# Complex power

## Homework Statement

Calculate the complex power delivered by the source
V = 12cos(wt) V V = IR

## The Attempt at a Solution

1. I combined 8ohm resistor and 8j ohm inductor in parallel to get 4+4j ohms
2. I combined that with 4ohm resistor in series to get a Zth of 8+4j ohms
3. V = IR -> I = V/R = 12/(8+4j) amps
4. I = 6/5 - 3i/5

Complex power = V * I conjugate =
12 * (6/5 + 3i/5)
= 14.4 + 7.2i

Did I do this right?

#### Attachments

cnh1995
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Complex power = V * I conjugate =
12 * (6/5 + 3i/5)
= 14.4 + 7.2i

The current is I = 6/5 - 3i/5
Wouldn't the complex conjugate be 6/5 + 3i/5?

cnh1995
Homework Helper
Gold Member
The current is I = 6/5 - 3i/5
Wouldn't the complex conjugate be 6/5 + 3i/5?
Yes but I think we should not take the conjugate here. The expression S=VI* gives the complex power "absorbed" by the load. The question is asking the complex power supplied by the source. Here, reactive power is being supplied by the source, hence, it should be negative.

gneill
Mentor
I'm pretty sure that the question author intended that the power delivered by the source is to be interpreted as being identical to the power "handled" by the load. I'd use the complex conjugate of the source current to find that power, and leave any interpretations of the imaginary component for later.

Yes but I think we should not take the conjugate here. The expression S=VI* gives the complex power "absorbed" by the load. The question is asking the complex power supplied by the source. Here, reactive power is being supplied by the source, hence, it should be negative.
So source delivers 14.4 - 7.2i and load absorbs 14.4 - 7.2i?

gneill
Mentor

How would I know which (conjugate or not) to use on an exam?

cnh1995
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I think you should use the formula VI* as gneill said earlier. It holds for both sending and receiving ends. I think the interpretation of reactive power I wrote is incomplete (or wrong, maybe). I'll search and post if I find any explanation for this.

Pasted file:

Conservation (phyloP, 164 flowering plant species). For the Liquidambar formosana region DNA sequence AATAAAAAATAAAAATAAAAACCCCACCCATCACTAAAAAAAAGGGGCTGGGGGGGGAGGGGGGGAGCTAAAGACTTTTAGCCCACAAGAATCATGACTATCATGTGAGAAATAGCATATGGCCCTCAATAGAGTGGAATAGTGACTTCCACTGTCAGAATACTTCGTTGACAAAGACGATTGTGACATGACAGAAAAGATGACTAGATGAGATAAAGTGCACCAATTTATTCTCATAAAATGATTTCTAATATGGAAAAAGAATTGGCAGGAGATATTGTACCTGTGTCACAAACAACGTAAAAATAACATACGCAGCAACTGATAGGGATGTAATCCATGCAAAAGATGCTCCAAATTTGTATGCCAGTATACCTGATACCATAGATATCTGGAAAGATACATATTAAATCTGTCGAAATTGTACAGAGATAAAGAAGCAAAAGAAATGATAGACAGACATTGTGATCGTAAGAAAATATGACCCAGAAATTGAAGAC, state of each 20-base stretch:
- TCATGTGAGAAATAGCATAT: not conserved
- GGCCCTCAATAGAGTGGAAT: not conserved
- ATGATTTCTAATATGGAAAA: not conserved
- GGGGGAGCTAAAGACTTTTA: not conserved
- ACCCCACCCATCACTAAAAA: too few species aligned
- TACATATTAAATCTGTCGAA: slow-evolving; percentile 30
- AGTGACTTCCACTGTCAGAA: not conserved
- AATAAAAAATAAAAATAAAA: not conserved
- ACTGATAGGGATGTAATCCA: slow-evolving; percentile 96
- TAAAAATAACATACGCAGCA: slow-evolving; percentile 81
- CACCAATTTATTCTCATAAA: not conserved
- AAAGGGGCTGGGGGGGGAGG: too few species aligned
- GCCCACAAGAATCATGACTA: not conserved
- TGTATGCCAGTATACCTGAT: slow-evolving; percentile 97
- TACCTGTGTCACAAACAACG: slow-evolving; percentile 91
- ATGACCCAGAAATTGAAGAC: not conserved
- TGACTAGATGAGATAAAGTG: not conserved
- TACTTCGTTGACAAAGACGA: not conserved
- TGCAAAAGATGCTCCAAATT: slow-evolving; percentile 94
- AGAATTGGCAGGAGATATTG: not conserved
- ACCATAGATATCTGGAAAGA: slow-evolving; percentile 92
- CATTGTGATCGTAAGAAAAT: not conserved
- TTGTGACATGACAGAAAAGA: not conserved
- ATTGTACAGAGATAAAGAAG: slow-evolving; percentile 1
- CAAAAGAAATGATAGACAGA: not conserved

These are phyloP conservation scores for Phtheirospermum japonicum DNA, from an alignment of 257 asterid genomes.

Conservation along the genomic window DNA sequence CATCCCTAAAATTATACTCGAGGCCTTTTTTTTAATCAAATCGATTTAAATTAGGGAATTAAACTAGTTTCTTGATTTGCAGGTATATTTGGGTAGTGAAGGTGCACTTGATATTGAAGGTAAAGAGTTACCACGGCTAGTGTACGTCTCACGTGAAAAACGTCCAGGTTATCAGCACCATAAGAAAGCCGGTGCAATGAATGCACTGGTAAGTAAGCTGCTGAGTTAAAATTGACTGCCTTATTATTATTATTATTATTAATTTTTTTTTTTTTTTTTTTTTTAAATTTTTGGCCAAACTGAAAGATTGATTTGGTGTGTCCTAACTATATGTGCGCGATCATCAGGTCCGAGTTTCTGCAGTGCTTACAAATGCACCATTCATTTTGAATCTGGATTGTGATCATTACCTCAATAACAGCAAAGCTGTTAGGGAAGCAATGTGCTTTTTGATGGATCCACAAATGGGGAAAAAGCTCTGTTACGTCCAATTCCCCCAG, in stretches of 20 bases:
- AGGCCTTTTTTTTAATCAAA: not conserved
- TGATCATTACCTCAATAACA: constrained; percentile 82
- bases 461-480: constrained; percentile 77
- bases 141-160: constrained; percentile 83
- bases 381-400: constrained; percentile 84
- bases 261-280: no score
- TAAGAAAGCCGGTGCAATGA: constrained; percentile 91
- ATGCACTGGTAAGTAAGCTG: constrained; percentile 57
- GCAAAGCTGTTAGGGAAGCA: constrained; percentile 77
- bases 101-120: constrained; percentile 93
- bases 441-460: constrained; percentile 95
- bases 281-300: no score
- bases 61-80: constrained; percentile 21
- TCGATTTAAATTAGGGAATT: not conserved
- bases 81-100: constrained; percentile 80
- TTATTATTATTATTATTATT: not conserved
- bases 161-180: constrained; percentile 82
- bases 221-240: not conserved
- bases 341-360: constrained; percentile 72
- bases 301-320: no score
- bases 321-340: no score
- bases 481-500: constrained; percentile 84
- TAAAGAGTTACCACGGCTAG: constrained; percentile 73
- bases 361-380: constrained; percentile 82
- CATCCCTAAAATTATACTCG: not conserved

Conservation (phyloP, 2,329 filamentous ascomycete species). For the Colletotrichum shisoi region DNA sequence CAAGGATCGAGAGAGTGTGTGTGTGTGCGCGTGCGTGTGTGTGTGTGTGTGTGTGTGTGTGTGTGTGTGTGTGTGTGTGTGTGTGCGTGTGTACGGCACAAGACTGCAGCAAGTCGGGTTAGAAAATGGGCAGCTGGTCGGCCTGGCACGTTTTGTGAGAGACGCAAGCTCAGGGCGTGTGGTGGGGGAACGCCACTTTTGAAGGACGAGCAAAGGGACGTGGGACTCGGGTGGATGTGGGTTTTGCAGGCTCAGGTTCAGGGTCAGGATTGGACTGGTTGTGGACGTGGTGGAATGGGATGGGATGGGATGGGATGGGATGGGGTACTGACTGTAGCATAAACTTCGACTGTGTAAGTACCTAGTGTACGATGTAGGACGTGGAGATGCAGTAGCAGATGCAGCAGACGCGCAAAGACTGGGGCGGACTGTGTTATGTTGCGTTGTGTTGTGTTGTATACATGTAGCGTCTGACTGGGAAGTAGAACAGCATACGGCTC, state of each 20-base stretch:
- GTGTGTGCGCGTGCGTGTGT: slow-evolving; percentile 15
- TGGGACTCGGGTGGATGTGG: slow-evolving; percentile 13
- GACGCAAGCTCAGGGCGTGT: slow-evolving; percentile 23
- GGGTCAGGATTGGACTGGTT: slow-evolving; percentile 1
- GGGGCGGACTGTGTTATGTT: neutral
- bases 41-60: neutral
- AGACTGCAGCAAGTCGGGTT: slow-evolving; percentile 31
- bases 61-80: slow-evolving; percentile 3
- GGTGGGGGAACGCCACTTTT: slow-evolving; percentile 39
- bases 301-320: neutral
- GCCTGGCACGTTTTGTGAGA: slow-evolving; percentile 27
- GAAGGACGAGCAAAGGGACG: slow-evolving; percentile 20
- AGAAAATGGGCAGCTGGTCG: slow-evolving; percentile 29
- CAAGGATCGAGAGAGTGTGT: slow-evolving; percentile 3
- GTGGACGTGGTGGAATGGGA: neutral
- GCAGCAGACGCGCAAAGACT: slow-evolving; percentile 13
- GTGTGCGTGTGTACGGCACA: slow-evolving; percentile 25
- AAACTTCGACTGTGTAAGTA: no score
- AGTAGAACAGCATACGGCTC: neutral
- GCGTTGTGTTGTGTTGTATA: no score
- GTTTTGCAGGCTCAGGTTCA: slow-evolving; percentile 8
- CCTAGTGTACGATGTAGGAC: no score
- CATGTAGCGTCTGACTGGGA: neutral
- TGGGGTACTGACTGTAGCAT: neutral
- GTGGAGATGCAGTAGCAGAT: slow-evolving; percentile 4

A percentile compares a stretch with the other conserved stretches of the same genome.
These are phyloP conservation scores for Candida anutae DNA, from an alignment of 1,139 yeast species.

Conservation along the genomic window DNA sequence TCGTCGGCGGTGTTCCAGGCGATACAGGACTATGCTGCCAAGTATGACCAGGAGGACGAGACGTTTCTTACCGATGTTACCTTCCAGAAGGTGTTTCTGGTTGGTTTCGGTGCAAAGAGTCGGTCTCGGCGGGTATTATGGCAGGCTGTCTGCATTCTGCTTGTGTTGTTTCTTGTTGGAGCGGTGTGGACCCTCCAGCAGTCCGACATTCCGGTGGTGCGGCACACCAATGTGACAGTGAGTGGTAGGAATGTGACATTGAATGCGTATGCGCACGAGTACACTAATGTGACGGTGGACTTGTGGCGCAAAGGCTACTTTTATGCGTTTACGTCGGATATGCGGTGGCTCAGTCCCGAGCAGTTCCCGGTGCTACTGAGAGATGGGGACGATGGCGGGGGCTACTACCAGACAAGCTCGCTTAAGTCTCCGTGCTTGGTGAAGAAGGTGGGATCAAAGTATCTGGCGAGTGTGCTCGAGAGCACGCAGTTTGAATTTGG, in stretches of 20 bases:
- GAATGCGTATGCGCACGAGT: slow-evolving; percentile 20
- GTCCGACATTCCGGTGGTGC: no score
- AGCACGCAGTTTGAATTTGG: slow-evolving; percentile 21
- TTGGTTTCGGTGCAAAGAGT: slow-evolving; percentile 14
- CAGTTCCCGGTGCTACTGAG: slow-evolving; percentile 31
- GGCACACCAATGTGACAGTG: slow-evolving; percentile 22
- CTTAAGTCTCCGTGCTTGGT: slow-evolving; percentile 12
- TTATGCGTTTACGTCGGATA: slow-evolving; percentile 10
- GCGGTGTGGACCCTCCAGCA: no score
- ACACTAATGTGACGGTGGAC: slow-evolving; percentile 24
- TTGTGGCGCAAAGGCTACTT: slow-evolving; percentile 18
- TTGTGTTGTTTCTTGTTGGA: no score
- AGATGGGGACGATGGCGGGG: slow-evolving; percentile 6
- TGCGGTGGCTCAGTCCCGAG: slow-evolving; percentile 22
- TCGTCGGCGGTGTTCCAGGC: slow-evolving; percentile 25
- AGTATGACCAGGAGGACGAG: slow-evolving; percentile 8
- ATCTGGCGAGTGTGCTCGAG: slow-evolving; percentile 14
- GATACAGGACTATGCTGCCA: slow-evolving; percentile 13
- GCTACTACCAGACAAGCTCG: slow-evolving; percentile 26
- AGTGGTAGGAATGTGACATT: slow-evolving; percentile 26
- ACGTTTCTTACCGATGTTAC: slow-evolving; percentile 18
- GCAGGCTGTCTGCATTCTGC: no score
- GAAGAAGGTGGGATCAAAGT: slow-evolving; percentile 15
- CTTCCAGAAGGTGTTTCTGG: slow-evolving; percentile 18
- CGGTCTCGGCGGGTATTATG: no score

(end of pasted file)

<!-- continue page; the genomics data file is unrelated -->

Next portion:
cnh1995
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Gold Member
I think you should use the formula VI* as gneill said earlier. It holds for both sending and receiving ends. I think the interpretation of reactive power I wrote is incomplete (or wrong, maybe). I'll search and post if I find any explanation for this.
Well, after doing some math, it turns out that the conjugate part has nothing to do with reactive power but it affects the active power P. VI* gives the true active power P dissipated in the circuit. If VI is used, the value of P (real part of complex power) is different from the actual active power dissipated in the circuit. So, always use S=VI*. S=VI is not even a valid expression. My apologies for misguiding you with this equation.

Well, after doing some math, it turns out that the conjugate part has nothing to do with reactive power but it affects the active power P. VI* gives the true active power P dissipated in the circuit. If VI is used, the value of P (real part of complex power) is different from the actual active power dissipated in the circuit. So, always use S=VI*. S=VI is not even a valid expression. My apologies for misguiding you with this equation.
It's alright, I really appreciate your help!